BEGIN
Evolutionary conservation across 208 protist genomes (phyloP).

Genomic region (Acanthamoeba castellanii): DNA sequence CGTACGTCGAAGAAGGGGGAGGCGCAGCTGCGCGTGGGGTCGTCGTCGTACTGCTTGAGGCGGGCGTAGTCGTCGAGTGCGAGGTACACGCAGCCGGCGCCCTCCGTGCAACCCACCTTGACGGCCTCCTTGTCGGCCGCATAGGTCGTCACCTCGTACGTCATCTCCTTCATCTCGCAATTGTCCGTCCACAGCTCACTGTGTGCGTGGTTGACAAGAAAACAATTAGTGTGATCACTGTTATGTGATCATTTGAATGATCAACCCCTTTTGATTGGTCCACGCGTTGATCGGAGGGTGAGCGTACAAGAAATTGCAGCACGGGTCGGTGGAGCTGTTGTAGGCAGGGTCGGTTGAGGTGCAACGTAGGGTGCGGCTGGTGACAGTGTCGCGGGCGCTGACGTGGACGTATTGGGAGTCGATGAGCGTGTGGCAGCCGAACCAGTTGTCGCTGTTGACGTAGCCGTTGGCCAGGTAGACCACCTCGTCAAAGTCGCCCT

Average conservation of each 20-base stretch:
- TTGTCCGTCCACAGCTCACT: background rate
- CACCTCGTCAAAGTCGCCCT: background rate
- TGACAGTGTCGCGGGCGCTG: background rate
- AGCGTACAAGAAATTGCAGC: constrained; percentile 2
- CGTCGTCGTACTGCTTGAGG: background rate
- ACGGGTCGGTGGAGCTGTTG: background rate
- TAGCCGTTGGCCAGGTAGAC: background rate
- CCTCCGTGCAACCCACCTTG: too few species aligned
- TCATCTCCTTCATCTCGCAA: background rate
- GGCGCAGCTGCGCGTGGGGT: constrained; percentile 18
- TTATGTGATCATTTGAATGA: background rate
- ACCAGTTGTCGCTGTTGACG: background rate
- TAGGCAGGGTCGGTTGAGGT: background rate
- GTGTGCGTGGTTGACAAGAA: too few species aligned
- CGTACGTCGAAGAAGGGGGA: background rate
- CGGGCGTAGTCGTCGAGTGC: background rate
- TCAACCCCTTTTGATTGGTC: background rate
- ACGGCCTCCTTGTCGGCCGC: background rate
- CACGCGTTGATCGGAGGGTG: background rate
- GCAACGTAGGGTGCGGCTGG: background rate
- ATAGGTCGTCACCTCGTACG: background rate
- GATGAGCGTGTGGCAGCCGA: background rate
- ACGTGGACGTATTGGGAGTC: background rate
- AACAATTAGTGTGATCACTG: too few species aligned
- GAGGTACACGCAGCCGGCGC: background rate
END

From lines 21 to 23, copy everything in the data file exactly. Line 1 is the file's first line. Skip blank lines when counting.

- ACGGCCTCCTTGTCGGCCGC: background rate
- CACGCGTTGATCGGAGGGTG: background rate
- GCAACGTAGGGTGCGGCTGG: background rate